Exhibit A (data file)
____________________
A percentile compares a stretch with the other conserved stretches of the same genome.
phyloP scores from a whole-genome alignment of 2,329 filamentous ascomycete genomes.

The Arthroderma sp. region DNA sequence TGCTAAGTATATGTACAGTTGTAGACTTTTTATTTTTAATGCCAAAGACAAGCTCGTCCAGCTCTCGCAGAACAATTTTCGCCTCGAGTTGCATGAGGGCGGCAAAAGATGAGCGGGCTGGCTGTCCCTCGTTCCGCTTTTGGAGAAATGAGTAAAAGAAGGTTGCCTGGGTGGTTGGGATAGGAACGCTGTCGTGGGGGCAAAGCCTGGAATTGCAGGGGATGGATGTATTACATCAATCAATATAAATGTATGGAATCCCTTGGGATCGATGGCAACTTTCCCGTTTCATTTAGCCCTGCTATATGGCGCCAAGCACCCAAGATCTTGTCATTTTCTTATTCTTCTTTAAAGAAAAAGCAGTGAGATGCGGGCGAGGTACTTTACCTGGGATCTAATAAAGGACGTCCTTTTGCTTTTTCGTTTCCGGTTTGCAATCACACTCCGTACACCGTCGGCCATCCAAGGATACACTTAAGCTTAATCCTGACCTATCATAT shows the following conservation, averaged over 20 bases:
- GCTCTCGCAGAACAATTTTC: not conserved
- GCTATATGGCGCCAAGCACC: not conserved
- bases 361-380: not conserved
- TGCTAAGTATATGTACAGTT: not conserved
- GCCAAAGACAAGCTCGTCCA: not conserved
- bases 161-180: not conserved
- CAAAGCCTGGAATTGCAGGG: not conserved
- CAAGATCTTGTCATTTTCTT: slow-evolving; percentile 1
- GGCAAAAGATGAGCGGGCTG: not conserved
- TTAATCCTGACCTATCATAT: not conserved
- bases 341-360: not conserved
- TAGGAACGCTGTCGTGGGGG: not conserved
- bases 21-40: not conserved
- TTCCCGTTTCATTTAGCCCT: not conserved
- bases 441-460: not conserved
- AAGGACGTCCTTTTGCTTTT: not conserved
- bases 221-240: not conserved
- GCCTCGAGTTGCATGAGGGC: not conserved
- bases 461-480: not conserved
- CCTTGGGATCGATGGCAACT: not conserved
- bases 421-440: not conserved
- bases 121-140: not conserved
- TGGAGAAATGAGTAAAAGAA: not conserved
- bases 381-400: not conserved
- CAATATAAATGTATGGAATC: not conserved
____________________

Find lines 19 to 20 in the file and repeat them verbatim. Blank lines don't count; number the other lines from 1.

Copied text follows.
- AAGGACGTCCTTTTGCTTTT: not conserved
- bases 221-240: not conserved